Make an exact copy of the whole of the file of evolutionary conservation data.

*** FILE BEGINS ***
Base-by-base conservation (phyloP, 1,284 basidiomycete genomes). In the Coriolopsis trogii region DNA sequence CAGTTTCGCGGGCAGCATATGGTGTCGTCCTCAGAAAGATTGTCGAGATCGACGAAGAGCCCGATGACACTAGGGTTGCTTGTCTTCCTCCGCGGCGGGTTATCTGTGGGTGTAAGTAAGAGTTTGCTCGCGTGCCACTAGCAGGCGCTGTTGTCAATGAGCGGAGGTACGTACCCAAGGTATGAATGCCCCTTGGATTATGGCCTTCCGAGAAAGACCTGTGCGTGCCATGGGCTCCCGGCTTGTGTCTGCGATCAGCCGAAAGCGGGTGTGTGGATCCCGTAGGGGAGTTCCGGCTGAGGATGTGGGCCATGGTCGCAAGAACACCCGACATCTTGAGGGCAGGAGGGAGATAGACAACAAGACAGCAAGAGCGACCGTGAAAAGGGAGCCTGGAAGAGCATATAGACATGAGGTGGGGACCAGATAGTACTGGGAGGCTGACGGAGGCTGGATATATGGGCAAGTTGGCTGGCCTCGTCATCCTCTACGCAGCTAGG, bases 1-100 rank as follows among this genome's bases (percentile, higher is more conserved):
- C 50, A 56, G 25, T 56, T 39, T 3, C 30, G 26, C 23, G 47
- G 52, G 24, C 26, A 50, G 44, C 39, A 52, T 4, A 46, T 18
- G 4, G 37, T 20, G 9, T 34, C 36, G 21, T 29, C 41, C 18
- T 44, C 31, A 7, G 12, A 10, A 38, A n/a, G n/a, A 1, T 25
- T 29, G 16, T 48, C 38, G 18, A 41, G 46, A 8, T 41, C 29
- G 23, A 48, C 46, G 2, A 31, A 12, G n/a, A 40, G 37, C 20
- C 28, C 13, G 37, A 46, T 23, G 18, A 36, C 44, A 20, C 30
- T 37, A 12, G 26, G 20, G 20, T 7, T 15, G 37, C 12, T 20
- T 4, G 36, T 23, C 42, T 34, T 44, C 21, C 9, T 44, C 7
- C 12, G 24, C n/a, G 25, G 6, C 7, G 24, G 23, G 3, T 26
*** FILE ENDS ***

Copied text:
Base-by-base conservation (phyloP, 1,284 basidiomycete genomes). In the Coriolopsis trogii region DNA sequence CAGTTTCGCGGGCAGCATATGGTGTCGTCCTCAGAAAGATTGTCGAGATCGACGAAGAGCCCGATGACACTAGGGTTGCTTGTCTTCCTCCGCGGCGGGTTATCTGTGGGTGTAAGTAAGAGTTTGCTCGCGTGCCACTAGCAGGCGCTGTTGTCAATGAGCGGAGGTACGTACCCAAGGTATGAATGCCCCTTGGATTATGGCCTTCCGAGAAAGACCTGTGCGTGCCATGGGCTCCCGGCTTGTGTCTGCGATCAGCCGAAAGCGGGTGTGTGGATCCCGTAGGGGAGTTCCGGCTGAGGATGTGGGCCATGGTCGCAAGAACACCCGACATCTTGAGGGCAGGAGGGAGATAGACAACAAGACAGCAAGAGCGACCGTGAAAAGGGAGCCTGGAAGAGCATATAGACATGAGGTGGGGACCAGATAGTACTGGGAGGCTGACGGAGGCTGGATATATGGGCAAGTTGGCTGGCCTCGTCATCCTCTACGCAGCTAGG, bases 1-100 rank as follows among this genome's bases (percentile, higher is more conserved):
- C 50, A 56, G 25, T 56, T 39, T 3, C 30, G 26, C 23, G 47
- G 52, G 24, C 26, A 50, G 44, C 39, A 52, T 4, A 46, T 18
- G 4, G 37, T 20, G 9, T 34, C 36, G 21, T 29, C 41, C 18
- T 44, C 31, A 7, G 12, A 10, A 38, A n/a, G n/a, A 1, T 25
- T 29, G 16, T 48, C 38, G 18, A 41, G 46, A 8, T 41, C 29
- G 23, A 48, C 46, G 2, A 31, A 12, G n/a, A 40, G 37, C 20
- C 28, C 13, G 37, A 46, T 23, G 18, A 36, C 44, A 20, C 30
- T 37, A 12, G 26, G 20, G 20, T 7, T 15, G 37, C 12, T 20
- T 4, G 36, T 23, C 42, T 34, T 44, C 21, C 9, T 44, C 7
- C 12, G 24, C n/a, G 25, G 6, C 7, G 24, G 23, G 3, T 26